7. Remove the artificial separation of social assistance benefits into basic needs and housing benefits. The minimal increases to social assistance rates over the past decade have accrued only to the basic needs portion of the benefit, leaving the shelter allowance ever further beneath the real cost of housing as rents increase. Thus, fewer landlords are able to offer Rent-Geared-to-Income housing to social assistance recipients. Moreover, unhoused people on social assistance do not receive the shelter allowance, making it difficult for them to access housing.

8. Since March 2020, fatal opioid overdoses in Ontario increased by 60 per cent and emergency calls for suspected opioid overdose increased by 57 per cent — not only in urban areas, but all over Ontario. We call on this government to remove the cap on provincially funded overdose prevention sites. 

Affordable Housing

9. Vacancy decontrol and exemption of new rental housing from rent control have not worked to incentivize the creation of new rental housing but have led to an overall loss of affordable rental units. Implement rent control for all residential rental units in Ontario, including rent control on vacant units.

10. Prioritize the creation and maintenance of permanently affordable rental housing, especially by municipal, non-profit and co-operative housing providers, by streamlining the planning and approval process, waiving government charges and providing funding for start-up costs and capital maintenance.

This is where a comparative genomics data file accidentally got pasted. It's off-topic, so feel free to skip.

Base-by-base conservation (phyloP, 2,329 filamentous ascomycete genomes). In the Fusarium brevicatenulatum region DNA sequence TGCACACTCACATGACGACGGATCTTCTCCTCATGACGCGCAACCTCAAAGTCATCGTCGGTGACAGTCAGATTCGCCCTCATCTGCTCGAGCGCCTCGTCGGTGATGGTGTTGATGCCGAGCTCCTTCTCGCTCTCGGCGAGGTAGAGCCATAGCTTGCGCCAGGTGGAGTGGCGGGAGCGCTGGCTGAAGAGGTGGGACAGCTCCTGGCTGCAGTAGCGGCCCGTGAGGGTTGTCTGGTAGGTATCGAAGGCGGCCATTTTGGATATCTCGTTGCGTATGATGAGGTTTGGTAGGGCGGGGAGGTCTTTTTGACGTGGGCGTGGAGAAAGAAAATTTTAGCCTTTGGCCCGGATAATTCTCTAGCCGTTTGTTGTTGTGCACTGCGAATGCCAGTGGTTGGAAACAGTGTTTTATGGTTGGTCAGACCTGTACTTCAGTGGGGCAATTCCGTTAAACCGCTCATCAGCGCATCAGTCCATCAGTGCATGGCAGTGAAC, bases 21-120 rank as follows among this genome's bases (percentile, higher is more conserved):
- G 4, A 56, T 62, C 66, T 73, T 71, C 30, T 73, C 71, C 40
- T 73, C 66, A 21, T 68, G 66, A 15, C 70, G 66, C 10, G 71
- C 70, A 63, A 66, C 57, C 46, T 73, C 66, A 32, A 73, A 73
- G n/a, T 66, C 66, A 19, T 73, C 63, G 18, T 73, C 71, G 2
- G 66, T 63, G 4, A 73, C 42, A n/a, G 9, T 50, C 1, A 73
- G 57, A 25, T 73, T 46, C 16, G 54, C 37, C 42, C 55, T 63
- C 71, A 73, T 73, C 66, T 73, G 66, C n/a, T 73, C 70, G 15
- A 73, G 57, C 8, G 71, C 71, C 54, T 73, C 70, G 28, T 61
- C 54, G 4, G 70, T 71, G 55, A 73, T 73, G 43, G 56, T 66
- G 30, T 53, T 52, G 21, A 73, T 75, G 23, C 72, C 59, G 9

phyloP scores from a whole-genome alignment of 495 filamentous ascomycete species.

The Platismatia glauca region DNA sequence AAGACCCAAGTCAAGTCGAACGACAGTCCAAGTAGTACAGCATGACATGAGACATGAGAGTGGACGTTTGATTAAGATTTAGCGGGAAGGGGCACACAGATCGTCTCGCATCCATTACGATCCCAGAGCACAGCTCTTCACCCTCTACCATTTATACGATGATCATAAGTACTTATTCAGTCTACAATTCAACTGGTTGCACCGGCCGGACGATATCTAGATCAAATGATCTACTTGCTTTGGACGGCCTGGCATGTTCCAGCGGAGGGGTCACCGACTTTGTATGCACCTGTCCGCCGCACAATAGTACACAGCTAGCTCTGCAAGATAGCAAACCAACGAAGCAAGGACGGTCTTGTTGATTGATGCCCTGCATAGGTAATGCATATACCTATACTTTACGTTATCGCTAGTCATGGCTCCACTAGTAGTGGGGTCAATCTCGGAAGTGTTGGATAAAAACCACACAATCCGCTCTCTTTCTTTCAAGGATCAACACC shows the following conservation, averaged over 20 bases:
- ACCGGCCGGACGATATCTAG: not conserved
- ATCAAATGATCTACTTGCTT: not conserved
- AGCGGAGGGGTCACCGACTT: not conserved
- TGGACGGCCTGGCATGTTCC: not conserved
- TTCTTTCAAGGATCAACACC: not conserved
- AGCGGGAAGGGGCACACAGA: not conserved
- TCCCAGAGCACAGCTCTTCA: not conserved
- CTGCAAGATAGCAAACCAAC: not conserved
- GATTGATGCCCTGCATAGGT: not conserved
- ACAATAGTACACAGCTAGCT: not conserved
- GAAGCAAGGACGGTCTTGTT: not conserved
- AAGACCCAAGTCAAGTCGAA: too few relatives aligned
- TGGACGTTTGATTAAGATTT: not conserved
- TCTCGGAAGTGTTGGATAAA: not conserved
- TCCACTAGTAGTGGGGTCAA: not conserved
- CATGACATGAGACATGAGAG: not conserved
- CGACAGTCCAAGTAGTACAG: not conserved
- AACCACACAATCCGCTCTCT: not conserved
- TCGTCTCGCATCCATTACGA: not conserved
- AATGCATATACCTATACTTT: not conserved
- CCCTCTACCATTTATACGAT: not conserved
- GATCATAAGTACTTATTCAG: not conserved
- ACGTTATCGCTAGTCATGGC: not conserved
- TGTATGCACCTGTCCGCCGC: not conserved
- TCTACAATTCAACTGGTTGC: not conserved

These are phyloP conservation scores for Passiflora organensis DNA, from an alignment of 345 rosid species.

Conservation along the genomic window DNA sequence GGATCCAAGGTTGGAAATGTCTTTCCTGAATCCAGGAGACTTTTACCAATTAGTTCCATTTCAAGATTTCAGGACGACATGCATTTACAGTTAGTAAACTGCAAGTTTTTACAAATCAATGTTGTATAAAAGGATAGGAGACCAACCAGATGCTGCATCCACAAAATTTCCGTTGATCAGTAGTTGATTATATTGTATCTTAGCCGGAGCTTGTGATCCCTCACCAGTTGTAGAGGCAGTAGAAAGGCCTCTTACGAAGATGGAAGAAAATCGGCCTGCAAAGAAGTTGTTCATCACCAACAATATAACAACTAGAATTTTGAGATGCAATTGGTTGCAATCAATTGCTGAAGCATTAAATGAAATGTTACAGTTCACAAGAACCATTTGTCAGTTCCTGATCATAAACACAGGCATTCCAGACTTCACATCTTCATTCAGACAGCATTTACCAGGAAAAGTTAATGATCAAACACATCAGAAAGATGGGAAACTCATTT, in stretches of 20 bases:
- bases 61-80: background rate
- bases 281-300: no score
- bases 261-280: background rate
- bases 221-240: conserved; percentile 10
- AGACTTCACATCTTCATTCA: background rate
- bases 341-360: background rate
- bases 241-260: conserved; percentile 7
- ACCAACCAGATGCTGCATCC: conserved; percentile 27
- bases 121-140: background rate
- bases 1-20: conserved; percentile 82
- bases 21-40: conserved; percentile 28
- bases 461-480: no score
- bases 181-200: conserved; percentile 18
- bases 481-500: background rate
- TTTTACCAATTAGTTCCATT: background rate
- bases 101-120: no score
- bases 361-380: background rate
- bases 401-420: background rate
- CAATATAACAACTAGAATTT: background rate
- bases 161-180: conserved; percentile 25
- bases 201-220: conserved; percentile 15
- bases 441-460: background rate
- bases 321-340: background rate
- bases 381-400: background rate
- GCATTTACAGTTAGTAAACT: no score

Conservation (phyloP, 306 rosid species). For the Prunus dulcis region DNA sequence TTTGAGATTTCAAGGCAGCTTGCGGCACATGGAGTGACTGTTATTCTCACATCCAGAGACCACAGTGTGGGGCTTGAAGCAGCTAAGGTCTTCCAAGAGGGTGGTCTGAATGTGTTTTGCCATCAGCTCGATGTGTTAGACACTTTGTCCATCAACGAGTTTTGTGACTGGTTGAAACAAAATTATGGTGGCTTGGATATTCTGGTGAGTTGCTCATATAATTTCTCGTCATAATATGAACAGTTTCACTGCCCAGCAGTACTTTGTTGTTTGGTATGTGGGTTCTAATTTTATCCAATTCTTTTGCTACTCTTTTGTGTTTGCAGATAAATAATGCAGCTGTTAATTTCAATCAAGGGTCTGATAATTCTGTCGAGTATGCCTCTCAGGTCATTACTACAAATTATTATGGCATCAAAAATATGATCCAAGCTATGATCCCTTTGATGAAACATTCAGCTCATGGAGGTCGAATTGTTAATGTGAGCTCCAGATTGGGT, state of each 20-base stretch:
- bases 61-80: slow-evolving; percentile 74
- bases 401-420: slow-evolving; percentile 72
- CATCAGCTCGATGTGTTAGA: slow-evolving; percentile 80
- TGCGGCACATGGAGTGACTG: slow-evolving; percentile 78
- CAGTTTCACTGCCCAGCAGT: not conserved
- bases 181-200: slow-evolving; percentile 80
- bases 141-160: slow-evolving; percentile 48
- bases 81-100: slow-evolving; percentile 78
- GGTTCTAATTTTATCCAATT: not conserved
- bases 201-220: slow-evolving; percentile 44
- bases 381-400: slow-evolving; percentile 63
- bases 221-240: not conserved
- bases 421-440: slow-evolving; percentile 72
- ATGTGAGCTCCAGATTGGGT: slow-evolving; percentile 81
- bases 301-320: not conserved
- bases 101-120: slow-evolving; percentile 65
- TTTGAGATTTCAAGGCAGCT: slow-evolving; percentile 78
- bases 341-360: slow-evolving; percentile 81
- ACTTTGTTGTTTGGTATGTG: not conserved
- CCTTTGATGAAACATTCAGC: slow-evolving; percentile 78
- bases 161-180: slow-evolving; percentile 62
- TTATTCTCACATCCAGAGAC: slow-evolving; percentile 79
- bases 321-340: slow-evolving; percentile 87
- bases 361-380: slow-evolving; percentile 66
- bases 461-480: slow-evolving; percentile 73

11. Tax real-estate speculation and vacant residential units to cool the overheated housing market. 

Environmental Stewardship

12. Protect Ontario’s environment, food and water supply by keeping the Greenbelt free from development. In particular, resist the use of minister’s zoning orders to override protections for agricultural land and environmentally significant areas. Once prime agricultural and ecologically protected land is lost to development, it cannot be replaced, leaving future Ontarians less resilient, more dependent on outside sources for food and drinking water and more vulnerable to climate change-related natural disasters. It does not make good economic sense even in the short term, since the cost of infrastructure for greenfield development far exceeds that of intensified or infill development. 

13. Cancel the development of Highway 413 and invest those dollars in expanding and improving public and regional transit. Adding a new mega-highway will accelerate urban sprawl and lead to higher levels of air pollution and greenhouse gas emissions, without easing traffic congestion long-term. Investing in public transit at the local and regional levels will help ease congestion at the same time as reducing our environmental impact.

As we look forward to emerging from the COVID-19 pandemic, we all want to build a healthier, more resilient Ontario. We want all Ontarians to share in the recovery and renewal of our province. We urge your government to include these recommended measures in your 2022 budget.